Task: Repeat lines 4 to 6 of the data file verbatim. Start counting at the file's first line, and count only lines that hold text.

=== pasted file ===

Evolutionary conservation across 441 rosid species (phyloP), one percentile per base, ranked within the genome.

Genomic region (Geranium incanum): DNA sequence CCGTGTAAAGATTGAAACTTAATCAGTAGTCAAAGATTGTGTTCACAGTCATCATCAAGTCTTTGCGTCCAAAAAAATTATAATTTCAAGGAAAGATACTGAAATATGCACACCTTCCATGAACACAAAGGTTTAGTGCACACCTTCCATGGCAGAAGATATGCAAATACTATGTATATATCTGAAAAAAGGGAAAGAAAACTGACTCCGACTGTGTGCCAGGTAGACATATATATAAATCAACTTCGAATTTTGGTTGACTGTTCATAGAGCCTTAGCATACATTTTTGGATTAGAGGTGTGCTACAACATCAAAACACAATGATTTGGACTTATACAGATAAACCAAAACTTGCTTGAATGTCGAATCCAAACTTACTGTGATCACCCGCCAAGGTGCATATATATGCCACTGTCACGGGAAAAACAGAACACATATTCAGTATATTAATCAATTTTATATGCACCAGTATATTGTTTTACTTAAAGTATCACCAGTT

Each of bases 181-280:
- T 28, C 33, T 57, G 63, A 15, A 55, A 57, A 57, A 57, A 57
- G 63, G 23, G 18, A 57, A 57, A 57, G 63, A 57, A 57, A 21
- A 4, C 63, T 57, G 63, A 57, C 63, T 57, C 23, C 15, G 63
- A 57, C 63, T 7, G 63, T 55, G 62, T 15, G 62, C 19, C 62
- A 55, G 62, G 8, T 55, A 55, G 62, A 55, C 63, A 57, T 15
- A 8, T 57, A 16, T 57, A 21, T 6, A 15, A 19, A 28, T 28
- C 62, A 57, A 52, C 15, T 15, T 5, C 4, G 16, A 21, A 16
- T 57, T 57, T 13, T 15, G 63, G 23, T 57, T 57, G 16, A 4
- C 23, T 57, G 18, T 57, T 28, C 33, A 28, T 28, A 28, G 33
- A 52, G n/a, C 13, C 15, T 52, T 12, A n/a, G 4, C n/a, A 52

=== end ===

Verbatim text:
- T 28, C 33, T 57, G 63, A 15, A 55, A 57, A 57, A 57, A 57
- G 63, G 23, G 18, A 57, A 57, A 57, G 63, A 57, A 57, A 21
- A 4, C 63, T 57, G 63, A 57, C 63, T 57, C 23, C 15, G 63